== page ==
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Black List Revealed: Hollywood's Favorite Unproduced Screenplays

Steven Spielberg and DreamWorks optioned one of the scripts, while another comes from Joss Whedon's brother Zack

Franklin Leonard's Black List revealed its list of Hollywood’s favorite unproduced screenplays on Monday — opting this year to issue them one each minute on Twitter.

Rajiv Jospeh and Scott Rothman's "Draft Day," a story about the conflicted general manager of an NFL team, topped the list with 65 votes. Ivan Reitman's Monteceito Pictures owns the rights.

Among the agencies, WME scored the most entrees with 22, leading all other comers by double digits. CAA placed second with 12. 

The list began with Brad Desch’s “Fathers and Daughters” and concluded with Roberto Bentivegna's "The Eel." It includes several high-profile projects such as “Glimmer,” a spec script by Carter Blanchard that DreamWorks optioned in June, and “Come and Fine Me” from Zack Whedon, brother of Joss Whedon. The brothers co-created the “Dr. Horrible’s Sing Along Blog,” a well-received web series, with brother Jed.

Leonard launched the first Black List in 2005, based on a survey of film industry executives who chose their favorite unmade screenplays. Several past scripts on the list have gone on to great acclaim, such as five Oscar winners – “Juno,” “Slumdog Millionaire,” “The Social Network," ”The  King’s Speech” and ‘The Descendants.”

Leonard has since moved full-time to expanding the business. In September, he left Overbrook Entertainment, which TheWrap reported exclusively. In October, he launched a service whereby aspiring writers can pay to upload their scripts for review.

For this year's list, he partnered with Twitter.

“Twitter’s role, both in Hollywood and the world beyond it, is truly singular,” Leonard said in a press release Friday. “Our mission has always been to celebrate exceptional screenwriting and the writers who do it. We think this partnership has extraordinary potential to do that more effectively than we ever could before.”

“Increasingly, Twitter is a place where news breaks. Releasing the list on Twitter first is a great way to spark a conversation around these scripts,” Omid Ashtari, Twitter’s head of sports and entertainment, said in a statement.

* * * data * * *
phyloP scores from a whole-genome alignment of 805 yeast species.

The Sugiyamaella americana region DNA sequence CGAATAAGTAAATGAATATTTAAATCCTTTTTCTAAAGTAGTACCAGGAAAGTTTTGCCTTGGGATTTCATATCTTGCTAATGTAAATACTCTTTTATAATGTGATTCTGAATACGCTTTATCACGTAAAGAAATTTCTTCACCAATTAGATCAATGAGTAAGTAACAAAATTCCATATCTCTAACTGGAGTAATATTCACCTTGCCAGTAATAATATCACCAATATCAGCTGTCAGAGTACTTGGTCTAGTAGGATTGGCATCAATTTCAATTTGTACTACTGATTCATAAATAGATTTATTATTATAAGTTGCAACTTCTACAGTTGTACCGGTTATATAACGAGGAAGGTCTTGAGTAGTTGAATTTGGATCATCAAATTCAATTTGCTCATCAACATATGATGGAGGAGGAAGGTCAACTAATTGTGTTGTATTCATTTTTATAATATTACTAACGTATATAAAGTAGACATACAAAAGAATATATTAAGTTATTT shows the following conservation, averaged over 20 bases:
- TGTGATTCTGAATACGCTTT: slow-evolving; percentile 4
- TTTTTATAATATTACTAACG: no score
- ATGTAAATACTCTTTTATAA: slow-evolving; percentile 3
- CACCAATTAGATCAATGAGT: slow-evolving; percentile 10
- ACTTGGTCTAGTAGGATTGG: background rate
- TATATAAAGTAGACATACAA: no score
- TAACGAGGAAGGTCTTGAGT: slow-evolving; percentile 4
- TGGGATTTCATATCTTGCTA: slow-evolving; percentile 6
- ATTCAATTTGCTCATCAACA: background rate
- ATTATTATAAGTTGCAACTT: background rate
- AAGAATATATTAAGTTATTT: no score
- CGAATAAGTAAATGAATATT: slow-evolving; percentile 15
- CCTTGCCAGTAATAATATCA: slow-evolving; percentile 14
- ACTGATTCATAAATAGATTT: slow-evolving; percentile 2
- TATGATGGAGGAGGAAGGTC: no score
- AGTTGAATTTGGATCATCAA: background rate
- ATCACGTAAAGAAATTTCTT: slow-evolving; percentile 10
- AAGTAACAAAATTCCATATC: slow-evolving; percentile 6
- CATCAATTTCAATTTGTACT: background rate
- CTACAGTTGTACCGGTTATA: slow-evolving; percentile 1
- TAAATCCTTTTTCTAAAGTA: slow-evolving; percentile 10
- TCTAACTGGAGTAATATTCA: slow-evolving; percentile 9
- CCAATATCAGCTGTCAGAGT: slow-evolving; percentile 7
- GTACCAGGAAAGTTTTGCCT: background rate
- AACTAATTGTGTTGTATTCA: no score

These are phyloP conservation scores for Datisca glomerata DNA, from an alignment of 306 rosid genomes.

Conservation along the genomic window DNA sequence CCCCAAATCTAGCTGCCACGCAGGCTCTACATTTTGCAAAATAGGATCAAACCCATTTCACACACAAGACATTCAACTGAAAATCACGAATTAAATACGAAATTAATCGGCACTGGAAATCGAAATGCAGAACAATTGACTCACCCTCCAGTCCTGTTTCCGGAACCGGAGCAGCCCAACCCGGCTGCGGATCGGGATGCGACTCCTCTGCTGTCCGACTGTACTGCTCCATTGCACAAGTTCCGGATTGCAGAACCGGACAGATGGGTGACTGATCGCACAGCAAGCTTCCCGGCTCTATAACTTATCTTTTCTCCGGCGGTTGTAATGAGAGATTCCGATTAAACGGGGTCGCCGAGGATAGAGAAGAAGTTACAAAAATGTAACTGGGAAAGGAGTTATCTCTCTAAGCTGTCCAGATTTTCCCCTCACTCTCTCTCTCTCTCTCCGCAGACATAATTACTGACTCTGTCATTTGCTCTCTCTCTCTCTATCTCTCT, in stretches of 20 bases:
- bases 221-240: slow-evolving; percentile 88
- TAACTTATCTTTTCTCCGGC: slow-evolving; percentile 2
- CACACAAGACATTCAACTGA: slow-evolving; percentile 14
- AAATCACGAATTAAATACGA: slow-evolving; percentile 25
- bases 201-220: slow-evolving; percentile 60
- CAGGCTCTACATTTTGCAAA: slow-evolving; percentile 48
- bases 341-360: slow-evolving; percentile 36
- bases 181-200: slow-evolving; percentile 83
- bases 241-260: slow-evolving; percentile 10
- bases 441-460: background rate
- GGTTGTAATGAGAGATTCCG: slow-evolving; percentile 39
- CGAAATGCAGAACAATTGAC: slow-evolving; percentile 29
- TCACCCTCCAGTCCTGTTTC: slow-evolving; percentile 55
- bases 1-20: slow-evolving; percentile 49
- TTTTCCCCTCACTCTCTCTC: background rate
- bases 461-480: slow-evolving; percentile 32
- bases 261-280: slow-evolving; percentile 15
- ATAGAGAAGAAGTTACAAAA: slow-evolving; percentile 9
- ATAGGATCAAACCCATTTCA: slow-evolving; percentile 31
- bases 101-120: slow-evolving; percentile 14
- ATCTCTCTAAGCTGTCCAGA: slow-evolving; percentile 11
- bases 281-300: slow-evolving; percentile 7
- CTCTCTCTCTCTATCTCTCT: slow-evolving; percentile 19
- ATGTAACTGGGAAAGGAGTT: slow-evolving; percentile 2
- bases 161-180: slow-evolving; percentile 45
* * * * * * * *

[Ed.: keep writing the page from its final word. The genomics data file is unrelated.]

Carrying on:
This year’s Black List surveyed 290 executives and scripts needed to receive at least six mentions to make the cut.

The full list (ranked): 

 

The 2012 Black List:

65 Mentions: “Draft Day" by Rajiv Joseph and Scott Rothman

43: “A Country of Strangers,” by Sean Armstrong, "Seuss" by Eyal Podell and Jonathan Stewart: 43 mentions

39: "Rodham" by Young Il Kim

35: "Story of Your Life" by Eric Heisserer

33: "Wunderkind" by Patrick Aison

31: "Extremely Wicked, Shockingly Evil, and Vile" by Michael Werwie

29: "Glimmer" by Carter Blanchard, "Me & Earl & the Dying Girl" by Jesse Andrews

28: "Devils at Play" by James Dilapo

26: "Sweet Virginia" by Paul China and Benjamin China

25:"Fathers and Daughters" by Brad Desch

23: "Shut In" by Christina Hodson

22: “The Keeping Room" by Julia Hart

21:"If They Move… Kill 'Em!" by Kel Symons

20: "Americatown" by Ben Poole, "The Judge" by Bill Dubuque and "Sand Castle" by Chris Roessner

19: "Clive" by Natasha Pincus, "Comancheria" by Taylor Sheridan, "Flower" by Alex McAulay, "Whalemen" by Tucker Parsons and "Whiplash" by Damien Chazelle

18: "George" by Jeff Shakoor

17: "The Fault In Our Stars" by Scott Neustadter and Michael H. Weber and "The One That Got Away" by April Prosser

16: "The Ballad of Pablo Escobar" by Matt Aldrich, "The Devil and the Deep Blue Sea" by Mark Hogan and "Man of Tomorrow" by Jeremy Slater

15: "El Tigre" by Aaron Buchsbaum and Teddy Riley and "Murder City" by Will Simmons

14: "The Final Broadcast" by Chris Hutton and Eddie O'Keefe and "The Survivalist" by Stephen Fingleton

13: "Black Box" by David Guggenheim, "Cherries" by Brian Kehoe and Jim Kehoe, "From New York to Florida" by Austin Reynolds and "Hey, Stella!" by Tom Shephard

12: "The Broken" by John Glosser, "The Disciple Program" by Tyler Marceca and "Jojo Rabbit" by Taika Waititi

11: "All-Nighter" by Brad Ingelsby, "McCarthy" by Justin Kremer, "Who Framed Tommy Callahan?" by Harry Kellerman and

"The Winter Kills" by Ben Carney

10: "Our Name Is Adam" by T.S. Nowlin, "The Portland Condition" by Dan Cohn and Jeremy Miller, "Somacell" by Ashleigh Powell and "Untitled Cops Script" by Blake McCormick

9: "Conversion" by Marissa Jo Cerar, "Goodbye, Felix Chester" by Max Taxe and "Penny Dreadful" by Shane Atkinson

8: "Border Country" by Jonathan Stokes, "Doppelgangers" by Evan Mirzai and Shea Mirzai, "The Equalizer" by Richard Wenk, "Ground Control to Major Tom" by Jason Micallef, "Out of State" by Eric Pearson and "Times Square" by Taylor Materne and Jake Rubin

7: "Bleeding Kansas" by Russell Sommer and Dan Frey, "Ex Boyfriend of the Bride" by Matt Hausfater, "Hibernation" by Will Frank and Geneva Robertson-Dworet, "The Hooverville Dead" by Brantley Aufil, "The Killing Spree" by Derek Elliott and Jack Donaldson, "Midnight at Noon" by Nathaniel Halpern, "The Outskirts" by Dominique Ferarri and Suzanne Wrubel, "Stockholm, Pennsylvania" by Nikole Beckwith and "Transcendence" by Jack Paglen

6: "Almanac" by Jason Pagan and Andrew Stark, "Come and Find Me" by Zack Whedon, "Don't Make Me Go" by Vera Herbert, "The Eel" by Roberto Bentivegna, "Fuck Marry Kill" by Neel Shah and Alex Blagg, "Hold On to Me" by Brad Ingelsby, "King of Heists" by Will Staples, "The Lighthouse" by Eric Kirsten, "Monsoon" by Matt Ackley, "The Paper Man" by Sean O'Keefe and "Peste" by Barbara Marshall and "Titans of Park Row" by Mitch Akselrad